National Grid and SSE to harness surplus wind to heat off grid homes


A project is underway to use excess wind generation to heat Highlands homes.

Scottish and Southern Electricity Networks, National Grid ESO, plus partners Delta-EE, Everoze and PassivSystems, think up to 380,000 households could benefit.

The 4D Heat pilot, with spending allowed under Ofgem’s innovation programme, will target communities north of the Highlands that are off the gas grid, but already in hot-spots of electrified home heating, and – importantly – where there is potential to expand those hot-spots.

If successful, the project addresses multiple problems. National Grid ESO spends tens of millions of pounds curtailing output from wind farms each year. It does this to keep the grid stable. With more wind coming on to the system, there will be more periods of excess generation.

Using excess power to heat homes helps solve that challenge. If the heat infrastructure is also made smart, it can become an additional source of flexibility for local and national system operators.

Meanwhile, homes off the gas grid tend to pay more to heat their homes, and are more likely to be in fuel poverty. The 4D Heat pilot could help address both issues, as well as helping to decarbonise heat, one of the biggest challenges in delivering net zero.

Additionally, it should help gauge the impact on power grids of greater electrification of heat. All new Scots homes built after 2023 must be heated from low-carbon sources, following a Holyrood edict announced in January.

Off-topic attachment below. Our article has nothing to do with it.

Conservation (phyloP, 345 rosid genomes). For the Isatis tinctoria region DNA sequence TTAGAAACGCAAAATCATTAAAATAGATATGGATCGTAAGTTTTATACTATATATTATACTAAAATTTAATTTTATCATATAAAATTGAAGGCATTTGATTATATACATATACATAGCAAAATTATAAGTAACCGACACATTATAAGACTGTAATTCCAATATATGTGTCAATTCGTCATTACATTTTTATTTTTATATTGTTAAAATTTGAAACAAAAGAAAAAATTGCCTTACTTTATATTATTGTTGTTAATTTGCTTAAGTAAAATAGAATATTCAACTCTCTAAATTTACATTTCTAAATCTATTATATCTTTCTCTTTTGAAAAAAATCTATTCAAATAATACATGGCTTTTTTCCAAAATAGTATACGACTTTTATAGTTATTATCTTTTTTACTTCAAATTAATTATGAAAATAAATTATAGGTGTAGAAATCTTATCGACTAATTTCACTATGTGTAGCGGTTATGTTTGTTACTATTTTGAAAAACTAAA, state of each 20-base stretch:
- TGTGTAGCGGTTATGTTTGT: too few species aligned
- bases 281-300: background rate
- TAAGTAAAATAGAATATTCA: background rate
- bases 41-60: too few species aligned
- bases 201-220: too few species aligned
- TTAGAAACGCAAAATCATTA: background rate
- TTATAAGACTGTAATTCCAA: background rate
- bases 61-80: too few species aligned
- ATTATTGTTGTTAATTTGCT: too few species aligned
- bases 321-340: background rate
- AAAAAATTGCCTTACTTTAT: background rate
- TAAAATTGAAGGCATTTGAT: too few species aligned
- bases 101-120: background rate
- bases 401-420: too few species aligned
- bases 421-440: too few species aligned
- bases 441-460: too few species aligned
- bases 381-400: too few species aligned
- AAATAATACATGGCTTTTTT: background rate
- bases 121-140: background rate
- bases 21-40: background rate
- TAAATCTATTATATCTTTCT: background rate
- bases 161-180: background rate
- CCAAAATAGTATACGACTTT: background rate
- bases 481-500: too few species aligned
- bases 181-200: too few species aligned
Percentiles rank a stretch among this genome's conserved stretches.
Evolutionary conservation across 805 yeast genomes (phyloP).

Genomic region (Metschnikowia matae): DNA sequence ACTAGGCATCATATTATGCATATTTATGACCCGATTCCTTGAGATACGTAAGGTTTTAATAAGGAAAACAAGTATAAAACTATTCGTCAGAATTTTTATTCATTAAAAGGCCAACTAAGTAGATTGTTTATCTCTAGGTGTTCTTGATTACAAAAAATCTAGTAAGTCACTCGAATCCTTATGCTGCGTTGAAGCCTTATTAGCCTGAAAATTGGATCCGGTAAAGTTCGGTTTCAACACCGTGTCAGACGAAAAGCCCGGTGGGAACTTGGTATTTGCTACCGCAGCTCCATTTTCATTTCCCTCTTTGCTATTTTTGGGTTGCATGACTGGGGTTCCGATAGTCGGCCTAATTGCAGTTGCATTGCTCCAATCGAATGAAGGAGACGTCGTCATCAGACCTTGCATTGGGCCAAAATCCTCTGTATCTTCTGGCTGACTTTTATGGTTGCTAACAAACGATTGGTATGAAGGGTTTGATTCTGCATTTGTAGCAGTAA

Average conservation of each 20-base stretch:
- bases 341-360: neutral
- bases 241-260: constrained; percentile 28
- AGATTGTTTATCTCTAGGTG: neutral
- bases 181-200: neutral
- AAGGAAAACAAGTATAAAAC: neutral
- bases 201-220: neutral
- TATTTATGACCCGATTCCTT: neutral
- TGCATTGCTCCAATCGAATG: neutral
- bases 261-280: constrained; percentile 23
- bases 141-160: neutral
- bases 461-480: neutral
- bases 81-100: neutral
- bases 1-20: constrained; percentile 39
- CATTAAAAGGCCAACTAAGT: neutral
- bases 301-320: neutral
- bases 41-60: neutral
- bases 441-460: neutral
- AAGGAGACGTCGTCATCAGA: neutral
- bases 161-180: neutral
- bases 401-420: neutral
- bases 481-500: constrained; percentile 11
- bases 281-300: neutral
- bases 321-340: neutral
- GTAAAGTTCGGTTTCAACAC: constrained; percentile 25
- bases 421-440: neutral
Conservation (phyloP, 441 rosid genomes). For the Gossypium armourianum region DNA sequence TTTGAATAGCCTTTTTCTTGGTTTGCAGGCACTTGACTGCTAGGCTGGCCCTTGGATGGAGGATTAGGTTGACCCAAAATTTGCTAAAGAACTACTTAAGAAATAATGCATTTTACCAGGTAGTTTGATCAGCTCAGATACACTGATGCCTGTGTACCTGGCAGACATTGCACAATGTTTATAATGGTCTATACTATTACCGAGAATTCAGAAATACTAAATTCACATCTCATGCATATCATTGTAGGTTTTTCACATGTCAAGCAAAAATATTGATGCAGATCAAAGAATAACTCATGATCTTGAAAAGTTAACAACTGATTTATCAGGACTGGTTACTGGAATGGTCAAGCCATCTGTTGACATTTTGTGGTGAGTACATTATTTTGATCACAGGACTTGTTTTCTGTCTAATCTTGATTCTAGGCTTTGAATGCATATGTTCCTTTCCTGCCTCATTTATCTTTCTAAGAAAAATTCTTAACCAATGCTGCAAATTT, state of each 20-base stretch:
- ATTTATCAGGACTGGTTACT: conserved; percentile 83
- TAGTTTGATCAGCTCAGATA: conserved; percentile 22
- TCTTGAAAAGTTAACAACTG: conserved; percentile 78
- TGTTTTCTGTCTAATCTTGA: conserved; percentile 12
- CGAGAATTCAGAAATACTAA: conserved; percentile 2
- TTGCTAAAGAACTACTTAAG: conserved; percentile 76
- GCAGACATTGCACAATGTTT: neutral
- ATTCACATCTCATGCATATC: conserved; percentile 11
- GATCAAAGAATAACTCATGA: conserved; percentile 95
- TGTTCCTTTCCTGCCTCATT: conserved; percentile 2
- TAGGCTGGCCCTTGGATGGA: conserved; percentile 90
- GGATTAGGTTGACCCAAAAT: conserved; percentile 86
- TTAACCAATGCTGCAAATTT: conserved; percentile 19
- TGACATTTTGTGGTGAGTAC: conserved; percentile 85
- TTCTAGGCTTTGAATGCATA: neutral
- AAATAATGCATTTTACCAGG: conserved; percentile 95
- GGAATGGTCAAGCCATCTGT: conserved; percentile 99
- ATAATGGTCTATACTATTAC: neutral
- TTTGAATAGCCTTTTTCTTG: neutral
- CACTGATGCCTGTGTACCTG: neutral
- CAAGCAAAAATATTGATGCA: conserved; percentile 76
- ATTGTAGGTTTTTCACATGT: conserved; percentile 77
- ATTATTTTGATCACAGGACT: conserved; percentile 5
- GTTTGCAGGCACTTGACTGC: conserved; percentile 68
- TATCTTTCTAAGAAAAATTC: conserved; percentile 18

”Reducing the amount of wind curtailed, as well as improving the business case for low-carbon electric heat, would be a major step forward on our path to a net zero carbon economy, said Cian McLeavey-Reville, innovation strategy manager at NG-ESO.

Kate Jones, SSEN’s project manager commented: “This project will look at how people’s homes can be made warm and comfortable, whilst making best use of the energy available. It will also investigate how smart electric heating can help to balance the grid, which as the network operator we would welcome, to help keep costs low for everyone.”

Related stories:

3% of Britain’s wind power wasted in 2017

Western Link failure sees National Grid pay £31m to turn off wind farms

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  1. People live off the grid because do not want to rely companies/others and their freedom to choose on heating and power, its been the way for millions of years. They had horse and water power power and fires also candles made from tallow from animals. Also warmth from food and animal skins, live in a Scottish Black House. Do you need a lot off money and bills if your fit?
    Some have come gradually into the 20th Century with generators powered by wind charging batteries also Inverters. You would only change if needs and life changes also win the lottery or premium bonds if you buy them. Things imposed on people are for others benefits. Give me home in the wild with nature and life will get better if I was fit and younger. I have lived off the grid in a town people did not like it. I would do it again. 10 days camping in the rain is hardship enough and its to dry outside can you do a rain dance..


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